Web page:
Knowing Your Sweat Rate Can Help You Stay Hydrated During Exercise

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January 25, 2013

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This post is available in: Spanish

The thousands of long-distance runners who have trained for months for this weekend’s ING marathon and half-marathon know how important hydration is for health and performance.

But with any type of exercise, it’s crucial to drink plenty of fluids to avoid dehydration.

It’s also important not to overdo it.

“Over-hydration is health a risk, too,” said Thomas San Giovanni, M.D. orthopedic surgeon at the Miami Orthopedics & Sports Medicine, and co-medical director of Miami Marathon. “So how do you know how much you need to consume?  Know your sweat rate.”

Your sweat rate will help you determine how much fluid you lose during exercise, and how many ounces you should drink, explains Dr. San Giovanni.

Here’s how to find your sweat rate:

  1. Before you exercise, weigh yourself without any clothes on.
  2. Perform your exercise activity (running, biking, swimming, etc.), making note of exactly how many fluids you consumed during activity, and exactly how long you exercised.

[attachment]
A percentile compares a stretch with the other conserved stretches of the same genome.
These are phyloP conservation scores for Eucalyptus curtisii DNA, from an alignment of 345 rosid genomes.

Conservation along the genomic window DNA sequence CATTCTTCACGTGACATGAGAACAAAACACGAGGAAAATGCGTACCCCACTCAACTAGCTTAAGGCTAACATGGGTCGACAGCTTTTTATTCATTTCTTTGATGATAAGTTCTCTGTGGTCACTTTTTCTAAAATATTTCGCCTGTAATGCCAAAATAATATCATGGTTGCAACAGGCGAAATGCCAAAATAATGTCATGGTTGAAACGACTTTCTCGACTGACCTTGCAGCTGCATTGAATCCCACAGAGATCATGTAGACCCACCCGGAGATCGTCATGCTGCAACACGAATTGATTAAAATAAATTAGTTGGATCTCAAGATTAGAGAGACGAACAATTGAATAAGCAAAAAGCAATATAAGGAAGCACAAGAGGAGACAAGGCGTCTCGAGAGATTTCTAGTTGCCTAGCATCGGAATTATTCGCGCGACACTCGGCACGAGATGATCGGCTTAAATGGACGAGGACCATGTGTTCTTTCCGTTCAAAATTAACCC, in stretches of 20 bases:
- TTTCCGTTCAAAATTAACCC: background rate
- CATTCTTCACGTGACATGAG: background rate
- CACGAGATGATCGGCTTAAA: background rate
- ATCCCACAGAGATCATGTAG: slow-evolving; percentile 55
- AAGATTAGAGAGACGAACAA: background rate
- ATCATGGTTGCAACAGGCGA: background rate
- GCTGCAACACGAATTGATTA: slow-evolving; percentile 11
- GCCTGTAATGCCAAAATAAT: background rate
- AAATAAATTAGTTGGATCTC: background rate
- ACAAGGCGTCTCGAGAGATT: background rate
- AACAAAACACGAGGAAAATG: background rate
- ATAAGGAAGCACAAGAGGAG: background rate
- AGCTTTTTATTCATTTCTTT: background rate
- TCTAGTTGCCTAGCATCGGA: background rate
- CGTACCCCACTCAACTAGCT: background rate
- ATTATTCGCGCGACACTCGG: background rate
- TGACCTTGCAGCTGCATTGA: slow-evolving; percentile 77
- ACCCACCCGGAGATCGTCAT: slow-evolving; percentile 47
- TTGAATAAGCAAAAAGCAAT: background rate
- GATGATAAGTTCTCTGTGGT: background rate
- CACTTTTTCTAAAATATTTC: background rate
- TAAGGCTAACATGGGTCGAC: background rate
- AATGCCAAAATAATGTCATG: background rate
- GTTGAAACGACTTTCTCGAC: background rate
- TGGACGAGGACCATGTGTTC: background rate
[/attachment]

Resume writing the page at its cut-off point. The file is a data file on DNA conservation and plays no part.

3. Immediately after you exercise, weigh yourself without any clothes on.
  4. Calculate the difference between your pre-exercise weight and your post exercise weight in ounces. (Note: 1 lb = 16 oz)  Add to this number the ounces of fluids you drank.  Finally, divide by the duration of activity (in hours).

For example:
» Richard wants to find out his sweat rate when running.
» Weight before exercise = 150
» Weight after exercise = 149
» Fluids consumed during exercise = 20 oz
» Exercise duration = 2 hrs

» 150 lb – 149 lb = 1 lb (1lb = 16 oz)
» 16 oz  + 22 oz = 38 oz
» 38 oz ÷ 2 hrs = 19 oz
» Sweat rate = 19 oz per hour.

Richard loses 19 oz of fluids per hour when he runs. This means he will need to consume 19 oz of fluids to stay adequately hydrated.

Make sure to also take into consideration the climate during your exercise. Your sweat rate in the winter will be different from your sweat rate in the summer. As the weather changes, you’ll need to recalculate your rate.

Your sweat rate may not be the same for different types of activity. If you take part in different types of exercise, you should be aware of your sweat rate for each one.

“In addition to staying hydrated, make sure you stretch, eat well and use the appropriate equipment for your activity,” Dr. San Giovanni said. “Doing all of these will help you avoid injury and get better results out of your exercise.”

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